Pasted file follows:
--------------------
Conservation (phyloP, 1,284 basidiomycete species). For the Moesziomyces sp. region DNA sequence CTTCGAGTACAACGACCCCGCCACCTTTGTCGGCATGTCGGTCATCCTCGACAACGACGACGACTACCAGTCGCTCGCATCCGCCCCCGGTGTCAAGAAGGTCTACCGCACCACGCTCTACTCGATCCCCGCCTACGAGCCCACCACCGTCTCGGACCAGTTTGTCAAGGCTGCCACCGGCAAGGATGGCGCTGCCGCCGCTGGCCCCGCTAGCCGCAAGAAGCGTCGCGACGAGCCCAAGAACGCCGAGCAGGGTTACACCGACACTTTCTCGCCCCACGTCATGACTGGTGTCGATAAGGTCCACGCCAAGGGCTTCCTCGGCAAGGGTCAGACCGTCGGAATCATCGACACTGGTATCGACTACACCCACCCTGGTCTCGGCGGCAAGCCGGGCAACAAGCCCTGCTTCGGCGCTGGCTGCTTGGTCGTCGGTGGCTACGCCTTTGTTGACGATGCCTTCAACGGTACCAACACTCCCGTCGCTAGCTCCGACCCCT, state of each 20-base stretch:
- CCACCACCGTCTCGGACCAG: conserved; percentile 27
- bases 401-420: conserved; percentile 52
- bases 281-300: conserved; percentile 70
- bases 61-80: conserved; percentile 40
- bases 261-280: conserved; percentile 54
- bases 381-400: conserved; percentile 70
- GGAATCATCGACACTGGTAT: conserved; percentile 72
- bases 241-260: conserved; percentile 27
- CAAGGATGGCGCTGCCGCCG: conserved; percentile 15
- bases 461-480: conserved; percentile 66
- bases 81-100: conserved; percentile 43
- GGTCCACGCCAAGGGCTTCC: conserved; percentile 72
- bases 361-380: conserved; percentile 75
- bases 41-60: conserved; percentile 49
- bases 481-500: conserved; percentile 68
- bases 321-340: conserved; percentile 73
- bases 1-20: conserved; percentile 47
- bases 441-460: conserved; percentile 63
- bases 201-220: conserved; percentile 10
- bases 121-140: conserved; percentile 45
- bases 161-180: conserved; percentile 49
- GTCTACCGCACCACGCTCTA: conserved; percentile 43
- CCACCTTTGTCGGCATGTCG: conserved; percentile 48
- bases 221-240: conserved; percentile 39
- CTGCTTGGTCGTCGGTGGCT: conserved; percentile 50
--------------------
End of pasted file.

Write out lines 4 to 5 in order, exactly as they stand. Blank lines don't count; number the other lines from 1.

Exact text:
- bases 281-300: conserved; percentile 70
- bases 61-80: conserved; percentile 40